Ten-year-old Sebastian, in Colombia (below, right), dreams of playing soccer professionally. In the meantime, he sharpens his skills at his nearby community center. For Sebastian, learning the rules and improving his game is just the beginning. He mentions developing other life skills that will be useful for him throughout his life. “I am working on not letting anger control me,” says Sebastian, “so that I don’t get yellow cards or hit anyone, since that could ruin my sports career. I am also learning about communication, empathy, respect for teachers and coaches, and many other skills.”
Luis Fernando, Programs Officer in Colombia, says sports programs provide young people like Sebastian with opportunities to have fun and build camaraderie while developing and thriving. “Through our sports programs, children and youth learn many useful skills that help them now and in the future,” Luis says. “They learn to appreciate and respect diversity, how to be part of a team, the importance of participation, building resilience and much more.”
Dominican youth Grismerlin, 17, began lifting weights during the pandemic. Her father lifted weights most of his life, and both he and Grismerlin’s mother encouraged their daughter to pursue her interest in the male-dominated sport. Although Grismerlin heard many unkind things directed at her while training, the young woman never once thought about letting that dissuade her. She admits the bullying made her “a little sad” at first, but she quickly adapted. Now, she says, “I don’t mind. We do what we like, and we aren’t harming anyone, so I quit dedicating my thoughts to those things and learned to just keep practicing.”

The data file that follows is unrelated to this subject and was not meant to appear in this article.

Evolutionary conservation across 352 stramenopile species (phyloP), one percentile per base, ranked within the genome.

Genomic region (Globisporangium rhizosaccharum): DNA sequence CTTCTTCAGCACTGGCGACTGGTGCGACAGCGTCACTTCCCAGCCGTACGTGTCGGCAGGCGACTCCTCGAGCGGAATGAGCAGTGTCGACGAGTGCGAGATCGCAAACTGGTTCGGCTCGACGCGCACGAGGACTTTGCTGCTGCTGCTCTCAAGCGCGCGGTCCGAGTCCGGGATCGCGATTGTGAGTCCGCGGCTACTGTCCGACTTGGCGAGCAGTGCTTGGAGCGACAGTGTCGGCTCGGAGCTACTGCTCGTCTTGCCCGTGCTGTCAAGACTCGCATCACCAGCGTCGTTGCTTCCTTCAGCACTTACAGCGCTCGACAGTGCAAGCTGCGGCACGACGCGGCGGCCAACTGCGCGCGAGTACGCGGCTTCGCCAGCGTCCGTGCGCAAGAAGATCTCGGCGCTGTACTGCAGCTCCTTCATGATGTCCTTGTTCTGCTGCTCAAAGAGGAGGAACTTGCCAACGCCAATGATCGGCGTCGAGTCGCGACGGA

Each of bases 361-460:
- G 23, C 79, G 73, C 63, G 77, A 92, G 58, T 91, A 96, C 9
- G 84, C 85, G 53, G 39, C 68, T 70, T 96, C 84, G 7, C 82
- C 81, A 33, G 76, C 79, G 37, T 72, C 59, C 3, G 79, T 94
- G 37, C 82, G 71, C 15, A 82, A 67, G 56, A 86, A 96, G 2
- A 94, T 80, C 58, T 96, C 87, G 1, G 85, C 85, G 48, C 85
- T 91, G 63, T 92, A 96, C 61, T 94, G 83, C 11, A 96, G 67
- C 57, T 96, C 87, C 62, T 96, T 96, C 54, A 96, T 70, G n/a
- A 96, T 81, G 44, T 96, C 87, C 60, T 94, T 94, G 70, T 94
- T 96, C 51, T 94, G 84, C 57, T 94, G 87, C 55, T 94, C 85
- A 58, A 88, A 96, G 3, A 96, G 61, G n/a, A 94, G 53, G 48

It turns out that, with a great deal of discipline and effort, Grismerlin is an outstanding competitive weightlifter. Just a year after beginning to train, she won a medal at the Second Regional Weightlifting Tournament in 2021. She also medaled in 2022 at the XLI Juegos Provinciales Barranquiteños.
Although Children International’s programs provide access to the tools and resources children need to pursue their dreams, we don’t ordinarily assist elite athletes like Emmanuel, 16, with their intense training regimens. Then again, we try to tailor our programs as much as possible to meet the needs of those we partner with, especially under extraordinary circumstances.
Our staff in Jalisco, Mexico, learned of Emmanuel’s unique situation through a phone call. María Herrera, CI-Operations Manager where Emmanuel lives, connects the dots for us: